27 September 2016

The last word on the well-being and genomics saga (or maybe not)

It looks like the dust may be settling on the long-running saga of the Fredrickson et al. studies of genomics and well-being, and the Brown et al. reanalyses of the same.  We have probably arrived at the end of the discussion in the formal literature.  Both sides (of course) think they have won, but the situation on the ground probably looks like a bit of a mess to the casual observer.

I last blogged about this over two years ago.  Since then, Fredrickson et al. have produced a second article, published in PLoS ONE, partly re-using the data from the first, and claiming to have found "the same results" --- except that their results were also different (read the articles and decide for yourself) --- with a new mathematical model.  We wrote a reply article, which was also published in PLoS ONE.  Dr. Fredrickson wrote a formal comment on our article, and we wrote a less-formal comment on that.

I could sum up all of the above articles and comments here, but that would serve little purpose.  All of the relevant evidence is available at those links, and you can evaluate it for yourself. However, I thought I would take a moment here to write up a so-far unreported aspect of the story, namely how Fredrickson et al. changed the archived version of one of their datasets without telling anybody.

In the original version of the GSE45330 dataset used in Fredrickson et al.'s 2013 PNAS article, a binary categorical variable, which should have contained only 0s and 1s, contained a 4. This, of course, turned it into basically a continuous variable when it was thrown as a "control" into the regressions that were used to analyse the data. We demonstrated that fixing this variable caused the main result of the 2013 PNAS article --- which was "supported" by the fact that the two bars in Figure 2A were of equal height but opposite sign --- to break; one of the bars more than halved in size.(*) For reasons of space, and because it was just a minor point compared to the other deficiencies of Fredrickson et al.'s article, this coding error was not covered in the main text of our 2014 PNAS reply, but it was handled in some detail in the supporting information.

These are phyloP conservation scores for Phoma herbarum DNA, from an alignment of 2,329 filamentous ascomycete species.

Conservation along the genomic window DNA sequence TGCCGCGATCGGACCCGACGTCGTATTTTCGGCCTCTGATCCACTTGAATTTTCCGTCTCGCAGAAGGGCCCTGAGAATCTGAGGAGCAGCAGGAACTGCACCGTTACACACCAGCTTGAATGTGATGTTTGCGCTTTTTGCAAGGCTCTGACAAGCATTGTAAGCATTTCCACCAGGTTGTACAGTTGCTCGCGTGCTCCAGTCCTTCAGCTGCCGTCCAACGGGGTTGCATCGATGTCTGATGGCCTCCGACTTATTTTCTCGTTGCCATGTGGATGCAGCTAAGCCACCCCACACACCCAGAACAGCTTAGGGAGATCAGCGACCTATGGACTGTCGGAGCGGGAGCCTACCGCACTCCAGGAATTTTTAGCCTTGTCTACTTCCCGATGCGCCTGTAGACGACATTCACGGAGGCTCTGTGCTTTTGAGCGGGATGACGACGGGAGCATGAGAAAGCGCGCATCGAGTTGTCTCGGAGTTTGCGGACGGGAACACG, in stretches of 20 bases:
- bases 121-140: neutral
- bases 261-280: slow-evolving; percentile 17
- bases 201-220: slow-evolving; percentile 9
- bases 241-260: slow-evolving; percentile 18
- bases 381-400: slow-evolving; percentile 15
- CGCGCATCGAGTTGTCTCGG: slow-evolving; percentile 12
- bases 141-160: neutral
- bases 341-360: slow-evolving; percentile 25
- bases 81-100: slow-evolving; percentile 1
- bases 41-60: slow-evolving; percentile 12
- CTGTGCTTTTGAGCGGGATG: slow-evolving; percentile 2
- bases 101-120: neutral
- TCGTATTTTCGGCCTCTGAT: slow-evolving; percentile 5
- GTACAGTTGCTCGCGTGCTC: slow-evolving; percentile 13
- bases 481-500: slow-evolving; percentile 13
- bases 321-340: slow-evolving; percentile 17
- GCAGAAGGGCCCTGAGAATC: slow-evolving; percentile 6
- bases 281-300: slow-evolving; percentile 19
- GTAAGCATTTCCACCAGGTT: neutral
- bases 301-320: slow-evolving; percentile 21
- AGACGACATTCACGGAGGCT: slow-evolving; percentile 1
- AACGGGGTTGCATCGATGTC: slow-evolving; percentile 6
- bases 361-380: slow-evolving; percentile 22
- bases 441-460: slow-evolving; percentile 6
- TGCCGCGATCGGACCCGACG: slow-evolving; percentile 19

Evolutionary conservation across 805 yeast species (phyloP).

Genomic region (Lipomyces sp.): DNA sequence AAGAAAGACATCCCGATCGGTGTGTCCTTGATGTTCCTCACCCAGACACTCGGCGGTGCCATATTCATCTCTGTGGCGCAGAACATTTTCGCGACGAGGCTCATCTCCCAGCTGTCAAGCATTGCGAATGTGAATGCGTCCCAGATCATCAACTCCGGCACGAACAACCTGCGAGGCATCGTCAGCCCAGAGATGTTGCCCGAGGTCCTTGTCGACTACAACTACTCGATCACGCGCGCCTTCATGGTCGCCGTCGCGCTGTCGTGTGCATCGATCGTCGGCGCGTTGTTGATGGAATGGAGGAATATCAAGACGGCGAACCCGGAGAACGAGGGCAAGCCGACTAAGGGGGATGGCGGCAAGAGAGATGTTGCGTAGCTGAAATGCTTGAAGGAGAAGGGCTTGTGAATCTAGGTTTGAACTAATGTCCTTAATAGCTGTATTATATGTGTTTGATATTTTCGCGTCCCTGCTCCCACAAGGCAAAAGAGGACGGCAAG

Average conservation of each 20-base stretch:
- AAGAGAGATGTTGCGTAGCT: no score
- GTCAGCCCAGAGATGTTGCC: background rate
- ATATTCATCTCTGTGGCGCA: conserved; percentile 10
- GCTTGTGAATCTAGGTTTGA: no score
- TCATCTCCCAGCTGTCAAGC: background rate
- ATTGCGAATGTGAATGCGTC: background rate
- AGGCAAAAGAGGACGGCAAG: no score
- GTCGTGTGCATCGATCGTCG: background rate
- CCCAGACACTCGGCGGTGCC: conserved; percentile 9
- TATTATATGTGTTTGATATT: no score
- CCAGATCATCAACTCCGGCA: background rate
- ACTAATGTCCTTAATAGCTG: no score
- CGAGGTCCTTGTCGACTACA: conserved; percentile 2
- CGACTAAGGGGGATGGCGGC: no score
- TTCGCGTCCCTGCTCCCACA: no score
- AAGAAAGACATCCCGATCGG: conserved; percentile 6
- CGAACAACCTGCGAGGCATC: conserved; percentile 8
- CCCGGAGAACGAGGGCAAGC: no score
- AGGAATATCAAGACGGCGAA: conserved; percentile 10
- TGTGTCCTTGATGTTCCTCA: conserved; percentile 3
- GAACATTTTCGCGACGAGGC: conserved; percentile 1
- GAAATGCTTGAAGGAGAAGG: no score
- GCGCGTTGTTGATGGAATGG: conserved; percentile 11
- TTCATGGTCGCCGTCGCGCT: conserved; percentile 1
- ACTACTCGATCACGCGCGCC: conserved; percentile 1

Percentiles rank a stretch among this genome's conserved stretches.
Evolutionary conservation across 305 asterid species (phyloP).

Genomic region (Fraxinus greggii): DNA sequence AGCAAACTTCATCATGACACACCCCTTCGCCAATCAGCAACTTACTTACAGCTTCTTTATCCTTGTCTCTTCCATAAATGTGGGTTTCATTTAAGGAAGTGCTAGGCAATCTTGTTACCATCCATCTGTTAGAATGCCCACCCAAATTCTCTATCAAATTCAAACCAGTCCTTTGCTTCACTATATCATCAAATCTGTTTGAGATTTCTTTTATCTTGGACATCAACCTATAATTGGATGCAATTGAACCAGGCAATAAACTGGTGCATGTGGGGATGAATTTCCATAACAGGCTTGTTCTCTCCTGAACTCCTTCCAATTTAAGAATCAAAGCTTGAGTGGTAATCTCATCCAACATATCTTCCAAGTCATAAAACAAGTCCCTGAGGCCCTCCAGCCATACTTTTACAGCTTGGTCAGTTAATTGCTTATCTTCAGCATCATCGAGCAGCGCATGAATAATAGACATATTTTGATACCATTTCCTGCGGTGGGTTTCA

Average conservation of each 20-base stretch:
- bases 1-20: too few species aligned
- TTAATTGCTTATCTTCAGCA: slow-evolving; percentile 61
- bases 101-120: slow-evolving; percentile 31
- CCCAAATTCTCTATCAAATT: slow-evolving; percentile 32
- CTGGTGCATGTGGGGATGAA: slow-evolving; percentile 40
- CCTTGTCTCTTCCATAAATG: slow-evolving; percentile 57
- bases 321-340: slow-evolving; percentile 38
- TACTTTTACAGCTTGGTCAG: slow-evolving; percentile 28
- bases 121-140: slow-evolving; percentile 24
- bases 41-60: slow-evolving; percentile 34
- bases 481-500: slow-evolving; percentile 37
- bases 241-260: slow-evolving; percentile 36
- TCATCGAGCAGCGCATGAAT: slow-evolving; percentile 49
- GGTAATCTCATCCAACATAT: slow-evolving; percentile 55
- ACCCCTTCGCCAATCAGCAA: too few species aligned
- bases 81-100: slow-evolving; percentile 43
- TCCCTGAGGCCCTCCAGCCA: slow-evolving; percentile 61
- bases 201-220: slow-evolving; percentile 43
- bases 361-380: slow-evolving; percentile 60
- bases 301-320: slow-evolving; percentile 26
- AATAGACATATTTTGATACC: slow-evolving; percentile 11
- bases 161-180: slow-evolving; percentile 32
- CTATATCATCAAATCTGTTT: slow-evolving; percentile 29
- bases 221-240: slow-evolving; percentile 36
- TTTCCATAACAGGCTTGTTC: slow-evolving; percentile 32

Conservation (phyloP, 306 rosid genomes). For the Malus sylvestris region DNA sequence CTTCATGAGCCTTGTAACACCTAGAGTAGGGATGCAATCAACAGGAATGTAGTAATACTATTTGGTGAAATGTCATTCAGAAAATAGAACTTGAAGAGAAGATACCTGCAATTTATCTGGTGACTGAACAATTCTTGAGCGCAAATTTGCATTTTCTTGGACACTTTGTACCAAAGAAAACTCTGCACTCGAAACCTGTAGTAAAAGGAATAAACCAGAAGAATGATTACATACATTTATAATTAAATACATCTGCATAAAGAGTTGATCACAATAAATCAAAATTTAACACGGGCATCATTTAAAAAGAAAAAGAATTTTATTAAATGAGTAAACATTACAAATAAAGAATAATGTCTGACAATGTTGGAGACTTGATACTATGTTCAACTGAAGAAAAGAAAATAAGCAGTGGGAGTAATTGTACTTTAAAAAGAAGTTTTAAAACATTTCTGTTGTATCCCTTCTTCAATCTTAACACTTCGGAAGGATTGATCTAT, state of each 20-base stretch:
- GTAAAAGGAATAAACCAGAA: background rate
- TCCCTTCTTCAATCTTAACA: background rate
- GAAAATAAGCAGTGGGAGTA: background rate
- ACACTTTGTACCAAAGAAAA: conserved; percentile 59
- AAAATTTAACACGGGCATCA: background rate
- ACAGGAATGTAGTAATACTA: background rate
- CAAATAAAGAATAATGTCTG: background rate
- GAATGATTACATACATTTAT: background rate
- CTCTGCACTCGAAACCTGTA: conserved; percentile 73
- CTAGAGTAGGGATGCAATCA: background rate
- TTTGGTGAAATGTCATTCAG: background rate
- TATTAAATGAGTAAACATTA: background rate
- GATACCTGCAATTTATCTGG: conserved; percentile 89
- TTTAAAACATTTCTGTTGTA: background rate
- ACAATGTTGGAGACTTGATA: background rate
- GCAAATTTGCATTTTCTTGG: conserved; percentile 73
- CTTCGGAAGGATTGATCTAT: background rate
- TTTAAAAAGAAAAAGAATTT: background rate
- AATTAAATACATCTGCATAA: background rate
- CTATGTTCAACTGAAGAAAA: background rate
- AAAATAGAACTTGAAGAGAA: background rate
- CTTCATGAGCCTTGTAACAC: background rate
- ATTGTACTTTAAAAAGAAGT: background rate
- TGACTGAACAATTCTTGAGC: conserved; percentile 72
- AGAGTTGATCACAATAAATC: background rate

Fredrickson et al. did not acknowledge their coding error at that time. But by the time they re-used these data with a new model in their subsequent PLoS ONE article (as the "Discovery" sample, which was pooled with the "Confirmation" sample to make a third dataset), they had corrected the coding error, and uploaded the corrected version to the GEO repository, causing the previous version to be overwritten without a trace.
This means that if, today, you were to read Fredrickson et al.'s 2013 PNAS article and download the corresponding dataset, you would no longer be able to reproduce their published Figure 2A; you would only be able to generate the "corrected"(*) version.

The new version of the GSE45330 dataset was uploaded on July 15, 2014 --- a month after our PNAS article was accepted, and a month before it was published.  When our article appeared, it was accompanied by a letter from Drs. Fredrickson and Cole (who would certainly have received --- probably on the day that our article was accepted --- a copy of our article and the supporting information, in order to write their reply), claiming that our analysis was full of errors.  Their own coding error, which they must have been aware of because /a/ we had pointed it out, and /b/ they had corrected it a month earlier, was not mentioned.

Further complicating matters is the way in which, early in their 2015 PLoS ONE article, Fredrickson et al. attempted to show continuity between their old and new samples in their Figure 1C.  Specifically, this figure reproduced the incorrect bars from their PNAS article's Figure 2A (i.e., the bars produced without the coding error having been corrected). So